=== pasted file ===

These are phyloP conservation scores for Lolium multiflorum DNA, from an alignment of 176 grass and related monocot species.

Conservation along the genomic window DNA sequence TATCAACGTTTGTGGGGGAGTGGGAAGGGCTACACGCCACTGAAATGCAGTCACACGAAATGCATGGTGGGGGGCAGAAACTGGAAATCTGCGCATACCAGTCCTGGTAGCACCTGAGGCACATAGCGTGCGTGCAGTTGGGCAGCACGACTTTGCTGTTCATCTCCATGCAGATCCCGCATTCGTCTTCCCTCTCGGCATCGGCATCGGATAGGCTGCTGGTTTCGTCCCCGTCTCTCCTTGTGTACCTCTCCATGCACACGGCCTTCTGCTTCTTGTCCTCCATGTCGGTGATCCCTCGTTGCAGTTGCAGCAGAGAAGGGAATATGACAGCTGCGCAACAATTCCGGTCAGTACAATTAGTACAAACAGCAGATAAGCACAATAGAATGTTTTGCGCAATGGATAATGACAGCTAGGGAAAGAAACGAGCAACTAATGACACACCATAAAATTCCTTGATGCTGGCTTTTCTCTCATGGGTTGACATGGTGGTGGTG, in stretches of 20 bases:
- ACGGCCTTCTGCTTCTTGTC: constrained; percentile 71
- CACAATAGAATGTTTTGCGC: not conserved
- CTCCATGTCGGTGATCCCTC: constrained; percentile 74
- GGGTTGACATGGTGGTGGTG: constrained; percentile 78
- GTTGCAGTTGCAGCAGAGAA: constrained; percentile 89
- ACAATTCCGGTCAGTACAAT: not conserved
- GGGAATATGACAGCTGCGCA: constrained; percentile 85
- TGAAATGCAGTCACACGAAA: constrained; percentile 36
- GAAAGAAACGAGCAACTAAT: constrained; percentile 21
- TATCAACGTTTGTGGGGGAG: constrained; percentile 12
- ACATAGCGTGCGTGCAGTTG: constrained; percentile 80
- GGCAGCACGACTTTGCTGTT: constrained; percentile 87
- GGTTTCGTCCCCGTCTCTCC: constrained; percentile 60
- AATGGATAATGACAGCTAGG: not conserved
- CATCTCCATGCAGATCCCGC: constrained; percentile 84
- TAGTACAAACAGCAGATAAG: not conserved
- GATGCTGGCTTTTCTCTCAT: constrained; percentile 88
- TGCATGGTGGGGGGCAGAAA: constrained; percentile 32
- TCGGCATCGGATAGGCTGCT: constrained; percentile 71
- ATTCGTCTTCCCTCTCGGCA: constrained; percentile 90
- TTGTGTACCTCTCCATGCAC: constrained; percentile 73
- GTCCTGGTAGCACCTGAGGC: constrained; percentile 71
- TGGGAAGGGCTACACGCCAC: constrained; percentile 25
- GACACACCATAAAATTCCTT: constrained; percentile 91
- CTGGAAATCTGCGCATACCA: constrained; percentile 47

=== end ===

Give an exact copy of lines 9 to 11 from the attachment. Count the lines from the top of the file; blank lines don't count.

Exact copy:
- GGGAATATGACAGCTGCGCA: constrained; percentile 85
- TGAAATGCAGTCACACGAAA: constrained; percentile 36
- GAAAGAAACGAGCAACTAAT: constrained; percentile 21